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Thursday, June 25, 2009

History: January through December 2005

November 7, 2005
One of my "guilty pleasures" is the Thursday night show on CBS, Without a Trace. It's got some of the best writing on TV. If they would just make Sam Spade less of a doormat, it could start winning Emmys.

But I had forgotten how gripping I found last season's cliffhanger until the new season got underway in September. In case you missed it: A young woman ~ very, very reminiscent of Sophie Scholl ~ shot and killed a known genocidal general outside his consulate. She had always been a "good girl," good grades, good reputation, good works.

Yet after she found out about the millions this man had slaughtered, and after she realized that the American government would do nothing to stop him ~ he was an ally, after all ~ she took matters into her own hands and shot him.

In May as in September, the script made me wonder what the difference was between that young woman, who was arrested for obviously breaking the law, and Sophie, Traute, Kaethe, and the other young women of the White Rose. Sophie famously told Susanne Hirzel that if she had a gun and saw Hitler walking down the street, she would not hesitate to kill him.

We deem Sophie a heroine. If you believe the hype surrounding the new Sophie Scholl mythos in Germany, German parents want their daughters to grow up to be Sophie.

But do we really? Do we really want our daughters to take on tyrants with a pistol, to sacrifice their lives for a just cause? Or is it merely hype? Hype that makes us feel better about "those" days without doing a damn thing about our days?

What IS the "ethics of resistance," the ethics of treason? When is it right to break the law in the name of rightness and justice, and when is it not? Who gets to decide? Is history the final arbiter? Or can we know right here, right now that our actions ~ our illegal actions ~ answer to a higher law?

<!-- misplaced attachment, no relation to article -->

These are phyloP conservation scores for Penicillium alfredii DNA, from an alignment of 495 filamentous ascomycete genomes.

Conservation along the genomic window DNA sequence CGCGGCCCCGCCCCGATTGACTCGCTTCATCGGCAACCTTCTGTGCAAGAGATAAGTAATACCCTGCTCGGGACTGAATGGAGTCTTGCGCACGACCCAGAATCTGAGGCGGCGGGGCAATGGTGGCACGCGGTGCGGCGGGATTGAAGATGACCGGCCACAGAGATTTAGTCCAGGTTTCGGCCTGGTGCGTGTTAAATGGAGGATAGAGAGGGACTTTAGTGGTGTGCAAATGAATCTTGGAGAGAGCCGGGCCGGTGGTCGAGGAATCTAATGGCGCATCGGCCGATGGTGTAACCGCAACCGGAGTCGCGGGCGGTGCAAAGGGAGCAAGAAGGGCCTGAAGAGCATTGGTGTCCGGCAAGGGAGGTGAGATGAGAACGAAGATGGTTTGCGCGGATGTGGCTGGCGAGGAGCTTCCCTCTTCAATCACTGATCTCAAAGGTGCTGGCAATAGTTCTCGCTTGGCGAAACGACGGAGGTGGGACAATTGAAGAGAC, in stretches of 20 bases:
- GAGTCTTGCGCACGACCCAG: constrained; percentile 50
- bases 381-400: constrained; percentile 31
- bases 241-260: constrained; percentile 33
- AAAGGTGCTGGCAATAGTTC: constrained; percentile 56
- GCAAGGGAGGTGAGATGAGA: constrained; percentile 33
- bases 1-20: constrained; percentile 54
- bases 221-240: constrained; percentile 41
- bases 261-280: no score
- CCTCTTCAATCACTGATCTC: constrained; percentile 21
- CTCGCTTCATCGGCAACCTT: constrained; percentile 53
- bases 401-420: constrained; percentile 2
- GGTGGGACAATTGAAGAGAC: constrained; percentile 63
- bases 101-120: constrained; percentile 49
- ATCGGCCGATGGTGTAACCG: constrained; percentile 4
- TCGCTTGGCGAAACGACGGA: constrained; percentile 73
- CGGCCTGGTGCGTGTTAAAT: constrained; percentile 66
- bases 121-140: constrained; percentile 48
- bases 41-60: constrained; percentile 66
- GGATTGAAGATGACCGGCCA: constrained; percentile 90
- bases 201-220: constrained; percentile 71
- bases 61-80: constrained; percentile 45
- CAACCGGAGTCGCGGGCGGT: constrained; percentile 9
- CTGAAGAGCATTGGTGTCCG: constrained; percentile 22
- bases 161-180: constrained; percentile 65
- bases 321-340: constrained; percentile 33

These musings only intensified upon the death of Rosa Parks, another "Sophie" ~ and interestingly, about Sophie's age in real time ~ who risked death by sitting in a bus. Before she acted, others who had acted had been murdered by policemen for doing the exact same thing. Ethics of treason, ethics of "criminal" acts to right wrongs...

I don't have the answer to my own questions. But if we are to "get" the White Rose story and understand Sophie's resistance, Willi's backbone, Traute's defiance, Schurik's passion, Kaethe's small courage, then we need to think about why we deem them heroes. Whom do we wish today's youth to emulate, and why?

On a different note: Thanks to Armin Ziegler, I have a copy of the new book of letters written by and between Sophie Scholl and Fritz Hartnagel. Look for
my review of the book on our White Rose Web site.

It's a vast improvement over prior Scholl-centric documents, but there are still a few disappointing gaps that remain unaddressed. However, if it's a turning point in the Scholl/Hartnagel relationship to White Rose research, I greet it (and them) with open arms.

September 12, 2005
Making some progress, slow and steady, on Volume III of the White Rose History. However, that research has opened a completely unexpected line of work.

Part of Volume III includes tracing what happened to surviving White Rose members or their families after the war. I may not be a Scholl fan, but the Oct. 1943-May 1945 timeline does include Elisabeth, Fritz, Werner, yes, and even Inge. The appendix to Volume III is a "Hall of Fame and Shame," what became of each person.